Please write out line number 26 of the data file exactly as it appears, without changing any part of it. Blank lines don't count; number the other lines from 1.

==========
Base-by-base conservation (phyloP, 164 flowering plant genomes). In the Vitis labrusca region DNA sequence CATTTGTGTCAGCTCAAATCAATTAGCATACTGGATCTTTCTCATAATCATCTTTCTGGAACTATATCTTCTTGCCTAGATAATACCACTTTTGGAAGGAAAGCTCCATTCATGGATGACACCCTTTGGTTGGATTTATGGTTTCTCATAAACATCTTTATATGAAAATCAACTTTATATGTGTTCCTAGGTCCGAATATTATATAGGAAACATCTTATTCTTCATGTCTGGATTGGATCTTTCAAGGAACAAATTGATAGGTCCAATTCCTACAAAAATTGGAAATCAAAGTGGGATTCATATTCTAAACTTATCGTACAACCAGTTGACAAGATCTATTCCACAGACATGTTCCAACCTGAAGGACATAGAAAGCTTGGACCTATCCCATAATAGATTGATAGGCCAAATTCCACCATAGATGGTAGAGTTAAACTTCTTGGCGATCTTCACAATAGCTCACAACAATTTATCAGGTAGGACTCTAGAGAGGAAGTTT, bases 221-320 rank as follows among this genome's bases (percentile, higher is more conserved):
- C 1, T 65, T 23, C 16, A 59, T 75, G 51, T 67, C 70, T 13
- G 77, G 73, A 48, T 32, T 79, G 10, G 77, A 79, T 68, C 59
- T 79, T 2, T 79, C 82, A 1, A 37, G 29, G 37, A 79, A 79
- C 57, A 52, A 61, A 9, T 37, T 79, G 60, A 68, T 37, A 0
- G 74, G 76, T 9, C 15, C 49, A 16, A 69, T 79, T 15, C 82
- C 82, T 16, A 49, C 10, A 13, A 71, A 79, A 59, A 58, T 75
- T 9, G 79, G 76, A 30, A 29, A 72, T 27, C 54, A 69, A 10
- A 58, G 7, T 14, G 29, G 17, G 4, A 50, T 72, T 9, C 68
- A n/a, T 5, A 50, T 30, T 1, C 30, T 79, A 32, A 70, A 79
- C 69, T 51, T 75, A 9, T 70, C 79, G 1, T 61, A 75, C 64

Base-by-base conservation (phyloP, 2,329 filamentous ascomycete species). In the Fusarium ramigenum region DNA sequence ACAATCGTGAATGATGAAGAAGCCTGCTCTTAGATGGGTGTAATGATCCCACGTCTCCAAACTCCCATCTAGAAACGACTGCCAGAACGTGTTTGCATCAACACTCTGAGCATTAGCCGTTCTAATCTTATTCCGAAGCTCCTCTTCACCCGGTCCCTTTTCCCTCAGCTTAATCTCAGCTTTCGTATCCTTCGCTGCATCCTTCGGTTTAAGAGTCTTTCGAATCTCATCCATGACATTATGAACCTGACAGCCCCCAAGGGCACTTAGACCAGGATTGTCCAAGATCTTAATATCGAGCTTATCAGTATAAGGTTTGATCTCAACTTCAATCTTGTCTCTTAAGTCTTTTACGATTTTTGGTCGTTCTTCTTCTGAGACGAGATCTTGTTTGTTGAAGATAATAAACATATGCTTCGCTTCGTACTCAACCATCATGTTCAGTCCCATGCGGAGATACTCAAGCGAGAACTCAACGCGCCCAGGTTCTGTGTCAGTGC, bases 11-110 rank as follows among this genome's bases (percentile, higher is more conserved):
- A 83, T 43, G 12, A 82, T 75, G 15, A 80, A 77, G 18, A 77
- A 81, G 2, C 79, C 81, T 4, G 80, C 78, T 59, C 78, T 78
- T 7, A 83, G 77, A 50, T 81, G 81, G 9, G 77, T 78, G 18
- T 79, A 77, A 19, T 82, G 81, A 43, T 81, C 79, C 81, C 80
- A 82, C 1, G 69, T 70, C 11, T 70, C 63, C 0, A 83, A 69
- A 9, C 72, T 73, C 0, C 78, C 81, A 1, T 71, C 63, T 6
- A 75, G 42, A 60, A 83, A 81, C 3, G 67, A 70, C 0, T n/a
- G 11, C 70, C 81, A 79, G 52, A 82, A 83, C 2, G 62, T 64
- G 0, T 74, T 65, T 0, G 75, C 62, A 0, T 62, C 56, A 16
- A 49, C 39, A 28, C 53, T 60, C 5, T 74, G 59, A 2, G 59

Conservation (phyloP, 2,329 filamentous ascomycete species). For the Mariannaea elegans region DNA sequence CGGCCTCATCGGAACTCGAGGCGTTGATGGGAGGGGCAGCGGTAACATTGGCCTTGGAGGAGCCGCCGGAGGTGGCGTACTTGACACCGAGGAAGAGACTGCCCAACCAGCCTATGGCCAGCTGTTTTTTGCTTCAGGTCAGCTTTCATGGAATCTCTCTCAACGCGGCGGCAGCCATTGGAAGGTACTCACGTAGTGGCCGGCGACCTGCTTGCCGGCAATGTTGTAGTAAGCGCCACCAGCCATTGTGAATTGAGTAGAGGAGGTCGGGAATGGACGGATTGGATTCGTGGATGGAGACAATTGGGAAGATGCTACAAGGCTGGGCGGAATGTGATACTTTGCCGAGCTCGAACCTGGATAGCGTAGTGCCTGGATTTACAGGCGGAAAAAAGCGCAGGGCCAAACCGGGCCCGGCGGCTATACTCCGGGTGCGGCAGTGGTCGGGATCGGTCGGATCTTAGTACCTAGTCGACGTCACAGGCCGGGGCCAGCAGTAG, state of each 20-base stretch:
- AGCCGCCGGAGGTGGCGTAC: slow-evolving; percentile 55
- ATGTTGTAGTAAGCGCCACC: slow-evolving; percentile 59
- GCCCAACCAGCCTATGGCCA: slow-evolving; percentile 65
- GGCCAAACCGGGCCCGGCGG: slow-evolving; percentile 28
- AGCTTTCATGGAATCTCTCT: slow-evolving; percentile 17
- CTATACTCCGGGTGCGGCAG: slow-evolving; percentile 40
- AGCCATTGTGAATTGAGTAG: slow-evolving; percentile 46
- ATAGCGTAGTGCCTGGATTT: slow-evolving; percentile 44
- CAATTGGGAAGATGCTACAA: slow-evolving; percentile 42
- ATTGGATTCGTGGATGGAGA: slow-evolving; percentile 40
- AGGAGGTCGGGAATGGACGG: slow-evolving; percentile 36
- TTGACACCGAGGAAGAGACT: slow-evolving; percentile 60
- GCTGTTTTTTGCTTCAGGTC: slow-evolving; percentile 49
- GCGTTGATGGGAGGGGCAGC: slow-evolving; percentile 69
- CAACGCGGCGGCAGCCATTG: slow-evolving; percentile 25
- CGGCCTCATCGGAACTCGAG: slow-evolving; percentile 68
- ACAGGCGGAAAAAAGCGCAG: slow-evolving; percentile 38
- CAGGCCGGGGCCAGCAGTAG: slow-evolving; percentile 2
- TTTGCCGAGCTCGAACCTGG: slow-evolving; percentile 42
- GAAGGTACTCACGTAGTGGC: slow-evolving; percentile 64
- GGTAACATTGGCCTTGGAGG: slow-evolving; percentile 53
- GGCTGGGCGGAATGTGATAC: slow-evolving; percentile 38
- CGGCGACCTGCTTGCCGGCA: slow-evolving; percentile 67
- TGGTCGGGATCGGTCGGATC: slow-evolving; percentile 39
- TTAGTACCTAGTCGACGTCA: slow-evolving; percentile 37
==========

- GCCCAACCAGCCTATGGCCA: slow-evolving; percentile 65